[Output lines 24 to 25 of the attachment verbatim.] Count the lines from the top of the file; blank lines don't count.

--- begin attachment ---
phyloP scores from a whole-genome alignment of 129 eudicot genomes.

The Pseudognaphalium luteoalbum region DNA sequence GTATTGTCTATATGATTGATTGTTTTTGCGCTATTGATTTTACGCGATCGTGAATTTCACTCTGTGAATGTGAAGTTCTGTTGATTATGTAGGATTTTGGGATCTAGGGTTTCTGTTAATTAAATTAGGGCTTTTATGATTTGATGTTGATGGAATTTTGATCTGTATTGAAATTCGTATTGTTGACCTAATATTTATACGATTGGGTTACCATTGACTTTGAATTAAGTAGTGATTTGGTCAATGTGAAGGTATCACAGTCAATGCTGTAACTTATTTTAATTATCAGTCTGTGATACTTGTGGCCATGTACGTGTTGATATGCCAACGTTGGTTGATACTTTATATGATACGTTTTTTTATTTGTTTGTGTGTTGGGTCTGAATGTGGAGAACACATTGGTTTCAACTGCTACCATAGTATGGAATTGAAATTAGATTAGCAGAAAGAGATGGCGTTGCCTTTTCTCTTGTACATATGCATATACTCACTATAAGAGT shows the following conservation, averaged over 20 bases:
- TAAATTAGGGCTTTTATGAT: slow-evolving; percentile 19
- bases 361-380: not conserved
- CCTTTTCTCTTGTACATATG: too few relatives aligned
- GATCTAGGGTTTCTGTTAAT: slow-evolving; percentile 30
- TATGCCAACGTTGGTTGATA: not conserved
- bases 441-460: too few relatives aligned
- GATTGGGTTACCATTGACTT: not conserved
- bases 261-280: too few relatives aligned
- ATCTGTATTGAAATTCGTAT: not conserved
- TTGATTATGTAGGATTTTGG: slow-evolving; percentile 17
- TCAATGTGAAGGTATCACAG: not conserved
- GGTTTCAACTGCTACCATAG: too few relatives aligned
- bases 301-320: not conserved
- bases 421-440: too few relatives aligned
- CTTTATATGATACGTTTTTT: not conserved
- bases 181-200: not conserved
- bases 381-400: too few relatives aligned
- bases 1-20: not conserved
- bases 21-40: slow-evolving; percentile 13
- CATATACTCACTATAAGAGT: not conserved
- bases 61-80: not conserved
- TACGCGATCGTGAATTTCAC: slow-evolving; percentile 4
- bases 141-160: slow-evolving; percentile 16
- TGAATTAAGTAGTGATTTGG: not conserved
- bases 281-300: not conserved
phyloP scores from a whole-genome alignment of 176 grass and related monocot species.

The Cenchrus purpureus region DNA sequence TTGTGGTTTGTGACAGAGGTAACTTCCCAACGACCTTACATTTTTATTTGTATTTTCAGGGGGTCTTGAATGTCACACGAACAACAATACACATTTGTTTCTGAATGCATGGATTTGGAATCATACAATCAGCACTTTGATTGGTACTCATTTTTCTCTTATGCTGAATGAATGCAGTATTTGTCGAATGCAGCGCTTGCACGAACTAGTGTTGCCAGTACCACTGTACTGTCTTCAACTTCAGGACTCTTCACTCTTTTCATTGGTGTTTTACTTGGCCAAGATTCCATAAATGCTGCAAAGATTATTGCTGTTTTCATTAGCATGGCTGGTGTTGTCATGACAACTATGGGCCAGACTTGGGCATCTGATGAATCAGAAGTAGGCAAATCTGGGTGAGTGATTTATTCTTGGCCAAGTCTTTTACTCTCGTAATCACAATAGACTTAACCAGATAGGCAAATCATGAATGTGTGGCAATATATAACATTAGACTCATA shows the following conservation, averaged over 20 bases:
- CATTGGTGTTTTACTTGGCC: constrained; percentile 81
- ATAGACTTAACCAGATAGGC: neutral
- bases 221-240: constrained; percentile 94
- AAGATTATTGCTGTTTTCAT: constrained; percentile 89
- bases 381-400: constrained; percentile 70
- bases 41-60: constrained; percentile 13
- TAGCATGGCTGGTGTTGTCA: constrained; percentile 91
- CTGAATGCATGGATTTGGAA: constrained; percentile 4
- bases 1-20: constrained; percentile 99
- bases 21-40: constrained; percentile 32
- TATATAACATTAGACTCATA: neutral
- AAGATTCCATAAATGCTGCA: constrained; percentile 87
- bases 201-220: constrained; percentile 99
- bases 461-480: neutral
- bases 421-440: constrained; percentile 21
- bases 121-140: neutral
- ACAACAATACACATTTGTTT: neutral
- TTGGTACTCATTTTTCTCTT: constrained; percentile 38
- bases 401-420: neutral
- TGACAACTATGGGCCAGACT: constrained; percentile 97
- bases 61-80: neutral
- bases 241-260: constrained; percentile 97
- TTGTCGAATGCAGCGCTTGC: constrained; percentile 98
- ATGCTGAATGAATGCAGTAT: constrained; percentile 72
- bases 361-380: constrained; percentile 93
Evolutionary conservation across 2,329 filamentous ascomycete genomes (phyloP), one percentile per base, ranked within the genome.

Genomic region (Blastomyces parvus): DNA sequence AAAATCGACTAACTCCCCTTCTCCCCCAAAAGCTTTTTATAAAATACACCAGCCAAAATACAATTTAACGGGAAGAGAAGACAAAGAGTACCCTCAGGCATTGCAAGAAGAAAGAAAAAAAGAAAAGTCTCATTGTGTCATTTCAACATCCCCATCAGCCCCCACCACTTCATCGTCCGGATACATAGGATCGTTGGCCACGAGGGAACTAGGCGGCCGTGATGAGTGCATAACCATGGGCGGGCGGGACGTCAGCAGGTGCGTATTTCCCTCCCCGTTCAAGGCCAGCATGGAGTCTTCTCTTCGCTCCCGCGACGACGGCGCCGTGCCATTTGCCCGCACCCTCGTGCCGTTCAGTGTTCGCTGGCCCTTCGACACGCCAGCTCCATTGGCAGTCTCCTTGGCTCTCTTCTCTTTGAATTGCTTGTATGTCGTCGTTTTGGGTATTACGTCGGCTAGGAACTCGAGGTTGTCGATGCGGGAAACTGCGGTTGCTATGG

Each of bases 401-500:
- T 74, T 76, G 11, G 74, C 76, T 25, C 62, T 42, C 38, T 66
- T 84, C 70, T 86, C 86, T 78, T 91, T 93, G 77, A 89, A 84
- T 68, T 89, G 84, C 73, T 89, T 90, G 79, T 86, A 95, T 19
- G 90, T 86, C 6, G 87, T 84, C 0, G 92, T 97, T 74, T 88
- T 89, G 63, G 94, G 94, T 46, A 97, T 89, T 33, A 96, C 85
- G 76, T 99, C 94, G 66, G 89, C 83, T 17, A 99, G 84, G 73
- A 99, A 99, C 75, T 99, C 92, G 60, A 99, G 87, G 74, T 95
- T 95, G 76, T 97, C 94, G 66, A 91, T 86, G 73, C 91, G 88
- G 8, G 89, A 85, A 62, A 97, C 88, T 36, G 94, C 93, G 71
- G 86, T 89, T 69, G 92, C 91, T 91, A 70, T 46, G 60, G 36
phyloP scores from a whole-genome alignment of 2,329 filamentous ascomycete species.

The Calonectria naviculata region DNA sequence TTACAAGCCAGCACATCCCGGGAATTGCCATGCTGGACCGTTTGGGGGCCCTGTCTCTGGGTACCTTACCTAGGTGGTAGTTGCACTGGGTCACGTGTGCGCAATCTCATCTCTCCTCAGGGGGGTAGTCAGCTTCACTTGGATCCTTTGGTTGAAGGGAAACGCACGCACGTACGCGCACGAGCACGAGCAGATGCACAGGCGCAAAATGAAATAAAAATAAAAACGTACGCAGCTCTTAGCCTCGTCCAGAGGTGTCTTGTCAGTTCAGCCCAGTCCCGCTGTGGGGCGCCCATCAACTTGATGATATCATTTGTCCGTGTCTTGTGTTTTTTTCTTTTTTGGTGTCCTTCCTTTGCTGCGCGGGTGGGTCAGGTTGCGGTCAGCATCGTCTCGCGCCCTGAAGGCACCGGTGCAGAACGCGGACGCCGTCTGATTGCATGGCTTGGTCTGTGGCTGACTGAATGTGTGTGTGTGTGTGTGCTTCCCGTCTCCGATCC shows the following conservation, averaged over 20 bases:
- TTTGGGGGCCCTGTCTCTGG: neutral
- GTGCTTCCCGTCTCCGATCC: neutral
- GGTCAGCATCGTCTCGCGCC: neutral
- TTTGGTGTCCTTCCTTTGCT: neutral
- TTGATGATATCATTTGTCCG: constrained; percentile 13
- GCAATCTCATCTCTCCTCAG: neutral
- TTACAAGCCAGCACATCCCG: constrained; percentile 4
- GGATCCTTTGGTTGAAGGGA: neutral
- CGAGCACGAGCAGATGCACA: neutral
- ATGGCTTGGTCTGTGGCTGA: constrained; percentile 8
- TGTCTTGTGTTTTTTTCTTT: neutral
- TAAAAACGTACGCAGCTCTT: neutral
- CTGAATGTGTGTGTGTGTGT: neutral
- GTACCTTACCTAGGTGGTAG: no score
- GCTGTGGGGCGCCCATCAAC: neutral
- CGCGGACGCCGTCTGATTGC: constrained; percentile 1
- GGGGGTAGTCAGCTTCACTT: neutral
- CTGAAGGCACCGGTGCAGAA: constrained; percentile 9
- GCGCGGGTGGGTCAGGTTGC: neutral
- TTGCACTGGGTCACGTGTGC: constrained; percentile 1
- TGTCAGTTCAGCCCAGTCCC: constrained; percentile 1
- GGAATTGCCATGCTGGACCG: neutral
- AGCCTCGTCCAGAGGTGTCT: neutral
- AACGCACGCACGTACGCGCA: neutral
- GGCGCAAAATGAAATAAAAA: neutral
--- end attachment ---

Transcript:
- TACGCGATCGTGAATTTCAC: slow-evolving; percentile 4
- bases 141-160: slow-evolving; percentile 16